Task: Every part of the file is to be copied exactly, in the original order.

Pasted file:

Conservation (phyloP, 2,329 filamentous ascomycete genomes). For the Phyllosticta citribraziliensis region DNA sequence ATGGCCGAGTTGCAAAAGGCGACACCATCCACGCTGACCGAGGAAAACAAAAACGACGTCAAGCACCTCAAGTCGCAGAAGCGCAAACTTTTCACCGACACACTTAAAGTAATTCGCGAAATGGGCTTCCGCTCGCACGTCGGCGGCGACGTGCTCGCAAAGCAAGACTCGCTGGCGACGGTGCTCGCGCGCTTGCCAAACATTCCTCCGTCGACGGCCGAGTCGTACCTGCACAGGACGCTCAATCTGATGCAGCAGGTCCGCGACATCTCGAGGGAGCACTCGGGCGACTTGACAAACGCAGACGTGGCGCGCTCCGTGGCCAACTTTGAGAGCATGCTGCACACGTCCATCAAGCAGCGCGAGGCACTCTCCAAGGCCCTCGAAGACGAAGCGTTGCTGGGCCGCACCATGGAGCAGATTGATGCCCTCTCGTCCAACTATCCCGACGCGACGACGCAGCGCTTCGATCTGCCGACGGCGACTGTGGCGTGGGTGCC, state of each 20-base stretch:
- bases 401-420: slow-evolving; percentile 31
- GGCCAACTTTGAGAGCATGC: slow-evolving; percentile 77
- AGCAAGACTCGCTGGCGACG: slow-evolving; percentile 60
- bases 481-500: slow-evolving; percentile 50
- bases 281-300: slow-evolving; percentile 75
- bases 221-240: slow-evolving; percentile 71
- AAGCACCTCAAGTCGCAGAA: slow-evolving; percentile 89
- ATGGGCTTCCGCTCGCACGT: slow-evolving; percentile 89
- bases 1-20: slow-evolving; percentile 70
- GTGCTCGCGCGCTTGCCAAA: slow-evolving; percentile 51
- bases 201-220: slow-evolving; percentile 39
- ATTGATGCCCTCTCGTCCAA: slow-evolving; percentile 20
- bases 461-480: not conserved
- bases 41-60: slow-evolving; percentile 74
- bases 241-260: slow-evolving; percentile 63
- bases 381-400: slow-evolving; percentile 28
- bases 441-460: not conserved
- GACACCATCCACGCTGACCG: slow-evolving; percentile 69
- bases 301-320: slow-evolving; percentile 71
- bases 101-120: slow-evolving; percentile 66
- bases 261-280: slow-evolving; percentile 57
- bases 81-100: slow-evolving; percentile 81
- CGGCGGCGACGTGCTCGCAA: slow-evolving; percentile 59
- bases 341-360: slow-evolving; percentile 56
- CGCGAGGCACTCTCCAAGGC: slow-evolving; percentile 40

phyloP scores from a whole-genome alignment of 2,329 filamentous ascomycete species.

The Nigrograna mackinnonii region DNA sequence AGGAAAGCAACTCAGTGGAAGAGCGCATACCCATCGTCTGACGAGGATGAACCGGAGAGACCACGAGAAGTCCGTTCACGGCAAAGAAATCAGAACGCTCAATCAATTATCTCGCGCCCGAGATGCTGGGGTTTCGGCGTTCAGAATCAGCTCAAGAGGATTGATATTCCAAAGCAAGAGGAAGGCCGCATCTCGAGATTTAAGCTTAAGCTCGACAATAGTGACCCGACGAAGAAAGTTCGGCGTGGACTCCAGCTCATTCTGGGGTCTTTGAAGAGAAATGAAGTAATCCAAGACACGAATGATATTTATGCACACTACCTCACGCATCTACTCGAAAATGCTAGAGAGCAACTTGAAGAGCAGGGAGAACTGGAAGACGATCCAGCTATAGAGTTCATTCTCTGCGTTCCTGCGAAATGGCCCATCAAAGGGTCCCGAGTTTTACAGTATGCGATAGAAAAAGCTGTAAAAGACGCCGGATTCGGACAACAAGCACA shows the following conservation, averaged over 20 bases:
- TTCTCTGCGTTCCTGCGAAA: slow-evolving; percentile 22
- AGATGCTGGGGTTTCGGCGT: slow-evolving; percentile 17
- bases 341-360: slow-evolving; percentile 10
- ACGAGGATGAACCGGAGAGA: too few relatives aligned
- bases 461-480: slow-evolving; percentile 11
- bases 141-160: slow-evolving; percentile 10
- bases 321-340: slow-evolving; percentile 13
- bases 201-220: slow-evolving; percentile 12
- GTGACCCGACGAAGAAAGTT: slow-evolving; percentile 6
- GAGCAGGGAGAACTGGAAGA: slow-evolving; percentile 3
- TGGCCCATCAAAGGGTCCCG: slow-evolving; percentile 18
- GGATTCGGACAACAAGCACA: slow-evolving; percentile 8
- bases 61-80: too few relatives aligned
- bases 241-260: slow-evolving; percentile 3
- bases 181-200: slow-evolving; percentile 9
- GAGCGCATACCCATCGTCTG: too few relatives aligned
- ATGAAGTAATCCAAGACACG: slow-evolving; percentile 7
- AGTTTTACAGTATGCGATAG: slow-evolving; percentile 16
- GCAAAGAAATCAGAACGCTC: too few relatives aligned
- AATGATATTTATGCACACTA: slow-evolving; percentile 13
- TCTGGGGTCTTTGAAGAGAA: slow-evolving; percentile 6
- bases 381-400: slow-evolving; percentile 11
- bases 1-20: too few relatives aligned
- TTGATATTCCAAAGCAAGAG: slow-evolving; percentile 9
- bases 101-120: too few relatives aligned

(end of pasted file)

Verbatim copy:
Conservation (phyloP, 2,329 filamentous ascomycete genomes). For the Phyllosticta citribraziliensis region DNA sequence ATGGCCGAGTTGCAAAAGGCGACACCATCCACGCTGACCGAGGAAAACAAAAACGACGTCAAGCACCTCAAGTCGCAGAAGCGCAAACTTTTCACCGACACACTTAAAGTAATTCGCGAAATGGGCTTCCGCTCGCACGTCGGCGGCGACGTGCTCGCAAAGCAAGACTCGCTGGCGACGGTGCTCGCGCGCTTGCCAAACATTCCTCCGTCGACGGCCGAGTCGTACCTGCACAGGACGCTCAATCTGATGCAGCAGGTCCGCGACATCTCGAGGGAGCACTCGGGCGACTTGACAAACGCAGACGTGGCGCGCTCCGTGGCCAACTTTGAGAGCATGCTGCACACGTCCATCAAGCAGCGCGAGGCACTCTCCAAGGCCCTCGAAGACGAAGCGTTGCTGGGCCGCACCATGGAGCAGATTGATGCCCTCTCGTCCAACTATCCCGACGCGACGACGCAGCGCTTCGATCTGCCGACGGCGACTGTGGCGTGGGTGCC, state of each 20-base stretch:
- bases 401-420: slow-evolving; percentile 31
- GGCCAACTTTGAGAGCATGC: slow-evolving; percentile 77
- AGCAAGACTCGCTGGCGACG: slow-evolving; percentile 60
- bases 481-500: slow-evolving; percentile 50
- bases 281-300: slow-evolving; percentile 75
- bases 221-240: slow-evolving; percentile 71
- AAGCACCTCAAGTCGCAGAA: slow-evolving; percentile 89
- ATGGGCTTCCGCTCGCACGT: slow-evolving; percentile 89
- bases 1-20: slow-evolving; percentile 70
- GTGCTCGCGCGCTTGCCAAA: slow-evolving; percentile 51
- bases 201-220: slow-evolving; percentile 39
- ATTGATGCCCTCTCGTCCAA: slow-evolving; percentile 20
- bases 461-480: not conserved
- bases 41-60: slow-evolving; percentile 74
- bases 241-260: slow-evolving; percentile 63
- bases 381-400: slow-evolving; percentile 28
- bases 441-460: not conserved
- GACACCATCCACGCTGACCG: slow-evolving; percentile 69
- bases 301-320: slow-evolving; percentile 71
- bases 101-120: slow-evolving; percentile 66
- bases 261-280: slow-evolving; percentile 57
- bases 81-100: slow-evolving; percentile 81
- CGGCGGCGACGTGCTCGCAA: slow-evolving; percentile 59
- bases 341-360: slow-evolving; percentile 56
- CGCGAGGCACTCTCCAAGGC: slow-evolving; percentile 40

phyloP scores from a whole-genome alignment of 2,329 filamentous ascomycete species.

The Nigrograna mackinnonii region DNA sequence AGGAAAGCAACTCAGTGGAAGAGCGCATACCCATCGTCTGACGAGGATGAACCGGAGAGACCACGAGAAGTCCGTTCACGGCAAAGAAATCAGAACGCTCAATCAATTATCTCGCGCCCGAGATGCTGGGGTTTCGGCGTTCAGAATCAGCTCAAGAGGATTGATATTCCAAAGCAAGAGGAAGGCCGCATCTCGAGATTTAAGCTTAAGCTCGACAATAGTGACCCGACGAAGAAAGTTCGGCGTGGACTCCAGCTCATTCTGGGGTCTTTGAAGAGAAATGAAGTAATCCAAGACACGAATGATATTTATGCACACTACCTCACGCATCTACTCGAAAATGCTAGAGAGCAACTTGAAGAGCAGGGAGAACTGGAAGACGATCCAGCTATAGAGTTCATTCTCTGCGTTCCTGCGAAATGGCCCATCAAAGGGTCCCGAGTTTTACAGTATGCGATAGAAAAAGCTGTAAAAGACGCCGGATTCGGACAACAAGCACA shows the following conservation, averaged over 20 bases:
- TTCTCTGCGTTCCTGCGAAA: slow-evolving; percentile 22
- AGATGCTGGGGTTTCGGCGT: slow-evolving; percentile 17
- bases 341-360: slow-evolving; percentile 10
- ACGAGGATGAACCGGAGAGA: too few relatives aligned
- bases 461-480: slow-evolving; percentile 11
- bases 141-160: slow-evolving; percentile 10
- bases 321-340: slow-evolving; percentile 13
- bases 201-220: slow-evolving; percentile 12
- GTGACCCGACGAAGAAAGTT: slow-evolving; percentile 6
- GAGCAGGGAGAACTGGAAGA: slow-evolving; percentile 3
- TGGCCCATCAAAGGGTCCCG: slow-evolving; percentile 18
- GGATTCGGACAACAAGCACA: slow-evolving; percentile 8
- bases 61-80: too few relatives aligned
- bases 241-260: slow-evolving; percentile 3
- bases 181-200: slow-evolving; percentile 9
- GAGCGCATACCCATCGTCTG: too few relatives aligned
- ATGAAGTAATCCAAGACACG: slow-evolving; percentile 7
- AGTTTTACAGTATGCGATAG: slow-evolving; percentile 16
- GCAAAGAAATCAGAACGCTC: too few relatives aligned
- AATGATATTTATGCACACTA: slow-evolving; percentile 13
- TCTGGGGTCTTTGAAGAGAA: slow-evolving; percentile 6
- bases 381-400: slow-evolving; percentile 11
- bases 1-20: too few relatives aligned
- TTGATATTCCAAAGCAAGAG: slow-evolving; percentile 9
- bases 101-120: too few relatives aligned